Or is there a lot more to this story that I don't understand?  I mean it seems simple, you measure the amount of heat you are producing and compare it to the amount going out the stack. No?
    Single pipe quasi-vapor system. Typical operating pressure 0.14 - 0.43 oz. EcoSteam ES-20 Advanced Control for Residential Steam boilers. Rectorseal Steamaster water treatment
  • Steamhead
    Steamhead Member Posts: 14,457
    edited November 2012
    AFUE ratings for atmospherics

    do not count losses from the base and the jacket as losses. The standard assumes that the heat is useful since it is released within the building. Of course, we all know it just goes right up the chimney with the combustion air.



    We want the heat to go to the radiators, and a wet-base boiler does that job much better than an atmospheric.



    Also, the figures coming off the analyzer refer to combustion efficiency, not AFUE. They are related but not the same.
    All Steamed Up, Inc.
    Steam, Vapor & Hot-Water Heating Specialists
    Oil & Gas Burner Service
    Consulting
  • ChrisJ
    ChrisJ Member Posts: 11,564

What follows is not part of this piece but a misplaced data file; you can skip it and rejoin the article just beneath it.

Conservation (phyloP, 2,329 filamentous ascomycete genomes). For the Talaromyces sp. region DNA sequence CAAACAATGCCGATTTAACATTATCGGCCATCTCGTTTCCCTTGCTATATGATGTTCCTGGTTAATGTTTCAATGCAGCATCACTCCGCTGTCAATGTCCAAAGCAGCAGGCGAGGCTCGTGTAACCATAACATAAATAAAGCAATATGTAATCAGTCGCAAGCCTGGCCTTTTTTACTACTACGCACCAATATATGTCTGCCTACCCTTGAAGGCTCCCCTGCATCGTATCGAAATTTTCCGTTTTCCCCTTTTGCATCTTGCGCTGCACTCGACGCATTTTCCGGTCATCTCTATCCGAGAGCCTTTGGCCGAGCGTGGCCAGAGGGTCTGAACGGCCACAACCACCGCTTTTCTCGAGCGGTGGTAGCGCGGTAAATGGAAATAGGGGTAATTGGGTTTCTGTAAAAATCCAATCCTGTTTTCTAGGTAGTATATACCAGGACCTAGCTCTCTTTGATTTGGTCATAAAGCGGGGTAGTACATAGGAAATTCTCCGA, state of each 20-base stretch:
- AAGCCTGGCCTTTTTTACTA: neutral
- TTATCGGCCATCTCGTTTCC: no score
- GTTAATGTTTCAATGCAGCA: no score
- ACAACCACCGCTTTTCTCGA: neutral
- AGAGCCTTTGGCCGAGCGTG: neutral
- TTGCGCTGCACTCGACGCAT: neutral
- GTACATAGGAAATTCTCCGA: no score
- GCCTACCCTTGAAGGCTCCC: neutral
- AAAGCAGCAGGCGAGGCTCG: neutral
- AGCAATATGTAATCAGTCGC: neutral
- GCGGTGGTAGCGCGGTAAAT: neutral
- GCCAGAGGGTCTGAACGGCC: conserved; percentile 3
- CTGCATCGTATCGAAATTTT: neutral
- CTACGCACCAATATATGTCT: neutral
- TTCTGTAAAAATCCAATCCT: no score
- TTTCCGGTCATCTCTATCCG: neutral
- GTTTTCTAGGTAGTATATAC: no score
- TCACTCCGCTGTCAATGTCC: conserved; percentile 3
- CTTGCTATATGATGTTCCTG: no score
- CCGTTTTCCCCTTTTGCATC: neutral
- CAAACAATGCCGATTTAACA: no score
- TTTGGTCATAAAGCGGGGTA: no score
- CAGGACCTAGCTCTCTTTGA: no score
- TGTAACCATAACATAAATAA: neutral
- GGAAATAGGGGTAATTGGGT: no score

edited November 2012
    Interesting

    So for someone like me who has nothing else to compare, is it safe to say that Megasteam is probably exceeding its claimed 86% AFUE rating when compared to my EG-45 @ 82.9% which doesn't include losses that you mentioned?
    Single pipe quasi-vapor system. Typical operating pressure 0.14 - 0.43 oz. EcoSteam ES-20 Advanced Control for Residential Steam boilers. Rectorseal Steamaster water treatment
  • Steamhead
    Steamhead Member Posts: 14,457
    edited November 2012
    The MegaSteam

    probably does reach that AFUE level. The atmospheric more than likely does not, or would not with a more-accurate test procedure, because the heat lost from the base and jacket does not go to the radiators. 
    All Steamed Up, Inc.
    Steam, Vapor & Hot-Water Heating Specialists
    Oil & Gas Burner Service
    Consulting